http://asheducationbook.hematologylibrary.org/content/2005/1/436.full The earliest obvious lesion of atherosclerosis may be the fatty streak, which is due to an accumulation of lipid-laden froth cells in the intimal layer of the artery. With time, the fatty streak evolves into a fibrous plaque, the hallmark of established atherosclerosis. Eventually the laceracion may develop to contain large amounts of lipid; whether it becomes volatile, denudation of overlying endothelium, or plaque rupture, can result in thrombotic occlusion with the overlying artery.
Being overweight or perhaps obese will not directly increase your risk of growing atherosclerosis and cardiovascular disease (CVD), but it will lead to related risk factors that do. Especially, overweight or obese persons: have an increased risk of developing high blood pressure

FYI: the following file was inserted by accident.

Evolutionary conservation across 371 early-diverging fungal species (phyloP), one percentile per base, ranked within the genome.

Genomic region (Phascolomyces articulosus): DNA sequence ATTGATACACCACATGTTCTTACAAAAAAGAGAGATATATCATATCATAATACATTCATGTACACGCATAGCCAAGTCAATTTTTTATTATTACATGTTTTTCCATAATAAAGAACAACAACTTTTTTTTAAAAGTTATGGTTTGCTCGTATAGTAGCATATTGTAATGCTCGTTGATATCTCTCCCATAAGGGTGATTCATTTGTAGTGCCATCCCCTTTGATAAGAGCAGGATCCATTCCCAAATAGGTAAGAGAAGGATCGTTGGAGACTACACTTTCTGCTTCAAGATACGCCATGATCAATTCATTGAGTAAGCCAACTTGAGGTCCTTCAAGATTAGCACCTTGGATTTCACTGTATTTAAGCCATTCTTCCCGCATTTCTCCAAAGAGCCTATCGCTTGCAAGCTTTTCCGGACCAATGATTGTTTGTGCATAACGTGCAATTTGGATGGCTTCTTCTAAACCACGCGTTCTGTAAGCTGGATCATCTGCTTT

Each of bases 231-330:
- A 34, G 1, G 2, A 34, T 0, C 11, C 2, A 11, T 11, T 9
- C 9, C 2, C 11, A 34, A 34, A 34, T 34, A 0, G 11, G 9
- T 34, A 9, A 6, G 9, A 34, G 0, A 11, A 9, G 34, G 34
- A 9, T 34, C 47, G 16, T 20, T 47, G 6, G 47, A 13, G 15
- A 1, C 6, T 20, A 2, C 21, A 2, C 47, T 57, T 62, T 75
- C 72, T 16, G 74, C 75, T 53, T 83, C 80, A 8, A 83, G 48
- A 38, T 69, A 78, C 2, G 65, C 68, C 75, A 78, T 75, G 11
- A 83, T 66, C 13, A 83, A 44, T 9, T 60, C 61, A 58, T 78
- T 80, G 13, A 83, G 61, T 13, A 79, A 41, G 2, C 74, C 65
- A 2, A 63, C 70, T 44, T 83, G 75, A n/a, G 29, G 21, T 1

tend to have higher levels of cholesterol as a result of eating a high-fat diet plan have an elevated risk of producing type 2 diabetes
Reading more about obesity.
Smoking can damage the walls of the arteries. If your arteries are damaged by smoking in that case blood cellular material, known as platelets, will clump together on the site of the damage to try to repair it. This could cause the arteries to narrow. Smoking cigarettes also lessens the blood's ability to take oxygen about your body, which in turn increases the chances of a blood vessels clot developing. Read more about the health risks associated with smoking.
If you have heart disease (hypertension) it will eventually damage the arteries in the same way as tobacco smoke. Your arteries are designed to pump blood for a certain pressure. If that pressure is usually exceeded, them of the arterial blood vessels will be damaged. High blood pressure could be caused by: weight problems
drinking extreme amounts of liquor
a lack of physical exercise
Read more about high blood pressure.
If you have poorly controlled type 1 or type 2 ...